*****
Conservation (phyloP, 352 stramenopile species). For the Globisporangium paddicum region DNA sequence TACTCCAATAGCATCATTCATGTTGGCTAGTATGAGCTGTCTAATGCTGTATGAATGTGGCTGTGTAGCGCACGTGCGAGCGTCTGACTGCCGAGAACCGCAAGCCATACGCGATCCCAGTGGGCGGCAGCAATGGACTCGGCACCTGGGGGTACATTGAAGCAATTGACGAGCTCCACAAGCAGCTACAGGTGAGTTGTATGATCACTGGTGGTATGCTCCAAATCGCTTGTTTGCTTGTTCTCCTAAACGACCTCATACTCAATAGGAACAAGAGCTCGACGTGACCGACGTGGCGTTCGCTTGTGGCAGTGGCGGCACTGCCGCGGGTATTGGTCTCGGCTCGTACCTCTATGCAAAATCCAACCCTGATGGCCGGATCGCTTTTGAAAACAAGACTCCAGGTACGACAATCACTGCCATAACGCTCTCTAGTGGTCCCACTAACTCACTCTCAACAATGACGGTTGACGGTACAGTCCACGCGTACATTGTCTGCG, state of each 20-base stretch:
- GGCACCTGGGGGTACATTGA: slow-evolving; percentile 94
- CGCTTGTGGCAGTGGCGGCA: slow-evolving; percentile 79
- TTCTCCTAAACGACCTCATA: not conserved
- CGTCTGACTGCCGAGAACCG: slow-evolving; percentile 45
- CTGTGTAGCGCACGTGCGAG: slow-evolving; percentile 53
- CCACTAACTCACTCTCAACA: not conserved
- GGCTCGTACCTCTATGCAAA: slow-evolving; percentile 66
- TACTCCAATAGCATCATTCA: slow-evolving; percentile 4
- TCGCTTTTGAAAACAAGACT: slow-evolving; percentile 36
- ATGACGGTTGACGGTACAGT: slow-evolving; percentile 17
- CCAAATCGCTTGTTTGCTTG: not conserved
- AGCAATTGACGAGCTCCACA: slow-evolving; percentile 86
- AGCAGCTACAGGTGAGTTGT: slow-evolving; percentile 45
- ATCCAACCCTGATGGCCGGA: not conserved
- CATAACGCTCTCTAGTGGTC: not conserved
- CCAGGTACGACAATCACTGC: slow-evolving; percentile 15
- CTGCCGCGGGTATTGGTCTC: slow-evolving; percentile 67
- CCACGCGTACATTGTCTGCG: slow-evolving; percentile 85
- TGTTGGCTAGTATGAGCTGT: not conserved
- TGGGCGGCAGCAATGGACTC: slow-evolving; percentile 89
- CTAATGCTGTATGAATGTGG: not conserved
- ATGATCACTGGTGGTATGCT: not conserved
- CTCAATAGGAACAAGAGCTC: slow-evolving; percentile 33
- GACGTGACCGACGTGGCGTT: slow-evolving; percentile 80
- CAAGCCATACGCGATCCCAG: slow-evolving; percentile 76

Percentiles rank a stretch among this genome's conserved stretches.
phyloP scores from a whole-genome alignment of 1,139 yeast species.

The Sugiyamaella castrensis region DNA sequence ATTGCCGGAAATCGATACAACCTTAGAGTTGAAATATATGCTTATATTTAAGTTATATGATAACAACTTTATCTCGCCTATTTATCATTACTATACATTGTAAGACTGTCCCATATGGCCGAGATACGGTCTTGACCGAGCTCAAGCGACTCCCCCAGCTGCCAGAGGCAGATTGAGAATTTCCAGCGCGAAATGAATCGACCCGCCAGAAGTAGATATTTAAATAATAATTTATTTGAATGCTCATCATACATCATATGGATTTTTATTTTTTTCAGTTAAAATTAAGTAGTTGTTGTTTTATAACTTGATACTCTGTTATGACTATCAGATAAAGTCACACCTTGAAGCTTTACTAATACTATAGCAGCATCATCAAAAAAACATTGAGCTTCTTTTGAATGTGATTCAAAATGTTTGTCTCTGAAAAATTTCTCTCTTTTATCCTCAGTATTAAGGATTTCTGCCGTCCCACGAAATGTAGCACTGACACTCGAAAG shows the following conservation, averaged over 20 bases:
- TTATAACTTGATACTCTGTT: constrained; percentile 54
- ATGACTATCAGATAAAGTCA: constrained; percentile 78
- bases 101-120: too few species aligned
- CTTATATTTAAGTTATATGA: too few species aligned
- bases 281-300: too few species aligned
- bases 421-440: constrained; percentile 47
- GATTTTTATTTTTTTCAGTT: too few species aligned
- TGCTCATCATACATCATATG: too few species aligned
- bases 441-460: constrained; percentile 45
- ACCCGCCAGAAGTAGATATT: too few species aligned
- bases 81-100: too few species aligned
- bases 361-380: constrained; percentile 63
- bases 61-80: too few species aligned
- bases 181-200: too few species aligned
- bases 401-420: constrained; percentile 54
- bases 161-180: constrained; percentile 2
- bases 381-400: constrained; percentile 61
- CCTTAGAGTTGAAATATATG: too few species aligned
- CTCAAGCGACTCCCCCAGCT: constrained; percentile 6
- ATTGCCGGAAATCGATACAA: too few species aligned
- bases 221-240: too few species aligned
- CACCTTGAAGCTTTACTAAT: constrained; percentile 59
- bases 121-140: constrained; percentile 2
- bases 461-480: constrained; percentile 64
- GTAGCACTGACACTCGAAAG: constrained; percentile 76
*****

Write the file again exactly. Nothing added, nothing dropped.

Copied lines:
Conservation (phyloP, 352 stramenopile species). For the Globisporangium paddicum region DNA sequence TACTCCAATAGCATCATTCATGTTGGCTAGTATGAGCTGTCTAATGCTGTATGAATGTGGCTGTGTAGCGCACGTGCGAGCGTCTGACTGCCGAGAACCGCAAGCCATACGCGATCCCAGTGGGCGGCAGCAATGGACTCGGCACCTGGGGGTACATTGAAGCAATTGACGAGCTCCACAAGCAGCTACAGGTGAGTTGTATGATCACTGGTGGTATGCTCCAAATCGCTTGTTTGCTTGTTCTCCTAAACGACCTCATACTCAATAGGAACAAGAGCTCGACGTGACCGACGTGGCGTTCGCTTGTGGCAGTGGCGGCACTGCCGCGGGTATTGGTCTCGGCTCGTACCTCTATGCAAAATCCAACCCTGATGGCCGGATCGCTTTTGAAAACAAGACTCCAGGTACGACAATCACTGCCATAACGCTCTCTAGTGGTCCCACTAACTCACTCTCAACAATGACGGTTGACGGTACAGTCCACGCGTACATTGTCTGCG, state of each 20-base stretch:
- GGCACCTGGGGGTACATTGA: slow-evolving; percentile 94
- CGCTTGTGGCAGTGGCGGCA: slow-evolving; percentile 79
- TTCTCCTAAACGACCTCATA: not conserved
- CGTCTGACTGCCGAGAACCG: slow-evolving; percentile 45
- CTGTGTAGCGCACGTGCGAG: slow-evolving; percentile 53
- CCACTAACTCACTCTCAACA: not conserved
- GGCTCGTACCTCTATGCAAA: slow-evolving; percentile 66
- TACTCCAATAGCATCATTCA: slow-evolving; percentile 4
- TCGCTTTTGAAAACAAGACT: slow-evolving; percentile 36
- ATGACGGTTGACGGTACAGT: slow-evolving; percentile 17
- CCAAATCGCTTGTTTGCTTG: not conserved
- AGCAATTGACGAGCTCCACA: slow-evolving; percentile 86
- AGCAGCTACAGGTGAGTTGT: slow-evolving; percentile 45
- ATCCAACCCTGATGGCCGGA: not conserved
- CATAACGCTCTCTAGTGGTC: not conserved
- CCAGGTACGACAATCACTGC: slow-evolving; percentile 15
- CTGCCGCGGGTATTGGTCTC: slow-evolving; percentile 67
- CCACGCGTACATTGTCTGCG: slow-evolving; percentile 85
- TGTTGGCTAGTATGAGCTGT: not conserved
- TGGGCGGCAGCAATGGACTC: slow-evolving; percentile 89
- CTAATGCTGTATGAATGTGG: not conserved
- ATGATCACTGGTGGTATGCT: not conserved
- CTCAATAGGAACAAGAGCTC: slow-evolving; percentile 33
- GACGTGACCGACGTGGCGTT: slow-evolving; percentile 80
- CAAGCCATACGCGATCCCAG: slow-evolving; percentile 76

Percentiles rank a stretch among this genome's conserved stretches.
phyloP scores from a whole-genome alignment of 1,139 yeast species.

The Sugiyamaella castrensis region DNA sequence ATTGCCGGAAATCGATACAACCTTAGAGTTGAAATATATGCTTATATTTAAGTTATATGATAACAACTTTATCTCGCCTATTTATCATTACTATACATTGTAAGACTGTCCCATATGGCCGAGATACGGTCTTGACCGAGCTCAAGCGACTCCCCCAGCTGCCAGAGGCAGATTGAGAATTTCCAGCGCGAAATGAATCGACCCGCCAGAAGTAGATATTTAAATAATAATTTATTTGAATGCTCATCATACATCATATGGATTTTTATTTTTTTCAGTTAAAATTAAGTAGTTGTTGTTTTATAACTTGATACTCTGTTATGACTATCAGATAAAGTCACACCTTGAAGCTTTACTAATACTATAGCAGCATCATCAAAAAAACATTGAGCTTCTTTTGAATGTGATTCAAAATGTTTGTCTCTGAAAAATTTCTCTCTTTTATCCTCAGTATTAAGGATTTCTGCCGTCCCACGAAATGTAGCACTGACACTCGAAAG shows the following conservation, averaged over 20 bases:
- TTATAACTTGATACTCTGTT: constrained; percentile 54
- ATGACTATCAGATAAAGTCA: constrained; percentile 78
- bases 101-120: too few species aligned
- CTTATATTTAAGTTATATGA: too few species aligned
- bases 281-300: too few species aligned
- bases 421-440: constrained; percentile 47
- GATTTTTATTTTTTTCAGTT: too few species aligned
- TGCTCATCATACATCATATG: too few species aligned
- bases 441-460: constrained; percentile 45
- ACCCGCCAGAAGTAGATATT: too few species aligned
- bases 81-100: too few species aligned
- bases 361-380: constrained; percentile 63
- bases 61-80: too few species aligned
- bases 181-200: too few species aligned
- bases 401-420: constrained; percentile 54
- bases 161-180: constrained; percentile 2
- bases 381-400: constrained; percentile 61
- CCTTAGAGTTGAAATATATG: too few species aligned
- CTCAAGCGACTCCCCCAGCT: constrained; percentile 6
- ATTGCCGGAAATCGATACAA: too few species aligned
- bases 221-240: too few species aligned
- CACCTTGAAGCTTTACTAAT: constrained; percentile 59
- bases 121-140: constrained; percentile 2
- bases 461-480: constrained; percentile 64
- GTAGCACTGACACTCGAAAG: constrained; percentile 76